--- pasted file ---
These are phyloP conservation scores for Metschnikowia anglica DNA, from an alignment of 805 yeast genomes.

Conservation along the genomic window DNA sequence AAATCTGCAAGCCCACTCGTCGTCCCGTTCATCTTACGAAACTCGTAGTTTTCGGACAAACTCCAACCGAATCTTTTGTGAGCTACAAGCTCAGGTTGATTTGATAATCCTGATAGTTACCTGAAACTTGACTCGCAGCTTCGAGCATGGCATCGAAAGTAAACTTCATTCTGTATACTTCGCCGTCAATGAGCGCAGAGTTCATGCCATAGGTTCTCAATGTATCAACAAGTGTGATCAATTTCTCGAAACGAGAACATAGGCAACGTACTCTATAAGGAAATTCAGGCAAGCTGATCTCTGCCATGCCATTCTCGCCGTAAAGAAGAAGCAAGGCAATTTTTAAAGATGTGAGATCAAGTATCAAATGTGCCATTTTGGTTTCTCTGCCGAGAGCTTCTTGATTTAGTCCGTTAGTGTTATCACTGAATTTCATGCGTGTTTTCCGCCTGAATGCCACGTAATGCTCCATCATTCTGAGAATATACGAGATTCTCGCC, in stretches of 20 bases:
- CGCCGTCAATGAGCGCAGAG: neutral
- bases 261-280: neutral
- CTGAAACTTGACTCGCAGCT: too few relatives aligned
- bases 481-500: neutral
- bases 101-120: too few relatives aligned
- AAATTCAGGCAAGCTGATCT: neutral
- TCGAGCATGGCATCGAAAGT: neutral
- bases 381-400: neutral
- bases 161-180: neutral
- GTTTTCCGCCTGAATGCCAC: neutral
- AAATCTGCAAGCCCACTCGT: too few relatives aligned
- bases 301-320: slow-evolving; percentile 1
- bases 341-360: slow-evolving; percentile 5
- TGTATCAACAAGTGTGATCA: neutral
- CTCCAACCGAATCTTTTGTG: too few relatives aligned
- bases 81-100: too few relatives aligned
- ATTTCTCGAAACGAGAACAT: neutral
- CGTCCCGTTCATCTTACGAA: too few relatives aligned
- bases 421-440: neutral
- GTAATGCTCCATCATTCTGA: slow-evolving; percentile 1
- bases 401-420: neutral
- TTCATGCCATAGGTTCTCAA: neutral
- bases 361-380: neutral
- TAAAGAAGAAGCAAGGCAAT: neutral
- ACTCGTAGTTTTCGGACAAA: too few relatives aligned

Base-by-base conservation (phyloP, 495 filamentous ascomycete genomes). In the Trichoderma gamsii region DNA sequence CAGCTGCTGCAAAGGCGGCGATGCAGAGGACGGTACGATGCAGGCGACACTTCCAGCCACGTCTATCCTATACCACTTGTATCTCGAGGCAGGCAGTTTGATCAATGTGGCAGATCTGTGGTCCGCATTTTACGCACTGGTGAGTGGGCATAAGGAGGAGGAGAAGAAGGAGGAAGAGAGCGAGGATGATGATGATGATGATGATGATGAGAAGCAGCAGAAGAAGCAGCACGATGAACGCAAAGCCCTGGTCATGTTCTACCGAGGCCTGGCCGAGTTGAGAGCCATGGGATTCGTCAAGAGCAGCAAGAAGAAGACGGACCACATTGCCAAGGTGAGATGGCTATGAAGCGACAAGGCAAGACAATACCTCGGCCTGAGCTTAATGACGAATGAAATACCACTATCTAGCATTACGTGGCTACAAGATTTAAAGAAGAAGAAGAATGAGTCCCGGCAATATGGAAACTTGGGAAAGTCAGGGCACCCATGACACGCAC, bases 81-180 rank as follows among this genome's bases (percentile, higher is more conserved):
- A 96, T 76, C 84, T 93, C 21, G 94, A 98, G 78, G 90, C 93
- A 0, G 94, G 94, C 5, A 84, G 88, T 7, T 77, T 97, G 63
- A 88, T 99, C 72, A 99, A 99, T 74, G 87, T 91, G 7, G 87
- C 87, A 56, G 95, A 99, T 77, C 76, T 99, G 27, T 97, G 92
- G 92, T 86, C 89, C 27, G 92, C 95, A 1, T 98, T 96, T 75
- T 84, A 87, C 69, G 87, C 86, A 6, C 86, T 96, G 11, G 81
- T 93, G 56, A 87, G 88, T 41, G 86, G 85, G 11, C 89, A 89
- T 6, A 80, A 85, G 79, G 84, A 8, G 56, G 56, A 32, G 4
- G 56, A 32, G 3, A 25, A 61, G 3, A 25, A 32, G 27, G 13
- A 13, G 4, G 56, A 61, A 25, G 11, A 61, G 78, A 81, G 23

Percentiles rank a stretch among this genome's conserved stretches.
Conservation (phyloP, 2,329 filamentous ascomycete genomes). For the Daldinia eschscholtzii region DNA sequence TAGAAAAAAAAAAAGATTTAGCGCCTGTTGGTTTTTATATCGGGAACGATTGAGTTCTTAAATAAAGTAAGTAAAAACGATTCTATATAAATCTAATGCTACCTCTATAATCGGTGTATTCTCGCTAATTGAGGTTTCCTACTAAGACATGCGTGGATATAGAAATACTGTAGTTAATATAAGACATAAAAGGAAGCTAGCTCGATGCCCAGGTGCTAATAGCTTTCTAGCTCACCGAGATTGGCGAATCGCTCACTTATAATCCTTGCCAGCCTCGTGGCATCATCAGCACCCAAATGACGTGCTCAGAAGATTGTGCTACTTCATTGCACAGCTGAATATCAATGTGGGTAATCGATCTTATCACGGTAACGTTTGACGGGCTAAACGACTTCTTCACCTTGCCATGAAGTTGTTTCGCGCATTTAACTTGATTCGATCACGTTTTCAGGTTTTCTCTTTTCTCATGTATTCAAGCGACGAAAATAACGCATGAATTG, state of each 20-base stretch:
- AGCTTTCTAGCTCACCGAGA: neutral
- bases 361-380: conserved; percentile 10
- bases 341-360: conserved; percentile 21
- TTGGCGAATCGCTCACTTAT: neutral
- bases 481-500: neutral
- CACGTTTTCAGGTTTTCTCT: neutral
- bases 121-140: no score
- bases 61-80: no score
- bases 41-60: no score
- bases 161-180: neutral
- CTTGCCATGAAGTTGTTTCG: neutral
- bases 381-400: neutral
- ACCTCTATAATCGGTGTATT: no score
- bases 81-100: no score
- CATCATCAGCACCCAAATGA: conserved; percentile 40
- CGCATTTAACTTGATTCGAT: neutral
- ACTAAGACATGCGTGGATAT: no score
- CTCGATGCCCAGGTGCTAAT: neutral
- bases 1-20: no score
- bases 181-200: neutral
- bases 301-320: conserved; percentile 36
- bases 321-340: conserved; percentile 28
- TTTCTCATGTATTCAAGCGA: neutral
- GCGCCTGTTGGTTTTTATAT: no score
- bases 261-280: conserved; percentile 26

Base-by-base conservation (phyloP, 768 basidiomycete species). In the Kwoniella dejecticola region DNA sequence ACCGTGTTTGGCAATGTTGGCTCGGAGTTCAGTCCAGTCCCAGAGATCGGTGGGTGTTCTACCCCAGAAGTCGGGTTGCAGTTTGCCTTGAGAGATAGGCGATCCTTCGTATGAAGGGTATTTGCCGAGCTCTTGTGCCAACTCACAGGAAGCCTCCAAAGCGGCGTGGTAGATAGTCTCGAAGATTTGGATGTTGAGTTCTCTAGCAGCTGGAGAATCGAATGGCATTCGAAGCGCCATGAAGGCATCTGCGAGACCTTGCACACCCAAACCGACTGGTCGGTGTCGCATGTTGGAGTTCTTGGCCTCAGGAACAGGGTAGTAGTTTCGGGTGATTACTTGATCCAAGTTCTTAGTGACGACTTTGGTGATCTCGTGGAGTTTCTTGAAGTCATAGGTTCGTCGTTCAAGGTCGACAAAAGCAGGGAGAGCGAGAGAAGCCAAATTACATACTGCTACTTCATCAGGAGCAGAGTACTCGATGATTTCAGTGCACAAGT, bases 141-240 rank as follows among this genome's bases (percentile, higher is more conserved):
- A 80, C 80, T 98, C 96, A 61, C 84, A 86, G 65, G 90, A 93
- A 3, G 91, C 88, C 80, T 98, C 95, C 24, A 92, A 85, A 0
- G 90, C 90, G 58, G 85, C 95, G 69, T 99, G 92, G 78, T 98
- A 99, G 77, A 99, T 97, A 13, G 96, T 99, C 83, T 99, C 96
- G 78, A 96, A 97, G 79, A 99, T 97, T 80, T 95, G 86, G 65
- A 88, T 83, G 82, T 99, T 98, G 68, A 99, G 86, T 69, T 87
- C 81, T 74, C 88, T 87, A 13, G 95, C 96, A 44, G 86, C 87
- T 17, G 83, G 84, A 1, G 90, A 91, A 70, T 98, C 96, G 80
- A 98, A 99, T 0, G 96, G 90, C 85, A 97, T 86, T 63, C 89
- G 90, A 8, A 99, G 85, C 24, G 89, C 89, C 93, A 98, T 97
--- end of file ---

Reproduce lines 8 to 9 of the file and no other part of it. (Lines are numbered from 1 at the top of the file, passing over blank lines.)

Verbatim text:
- AAATTCAGGCAAGCTGATCT: neutral
- TCGAGCATGGCATCGAAAGT: neutral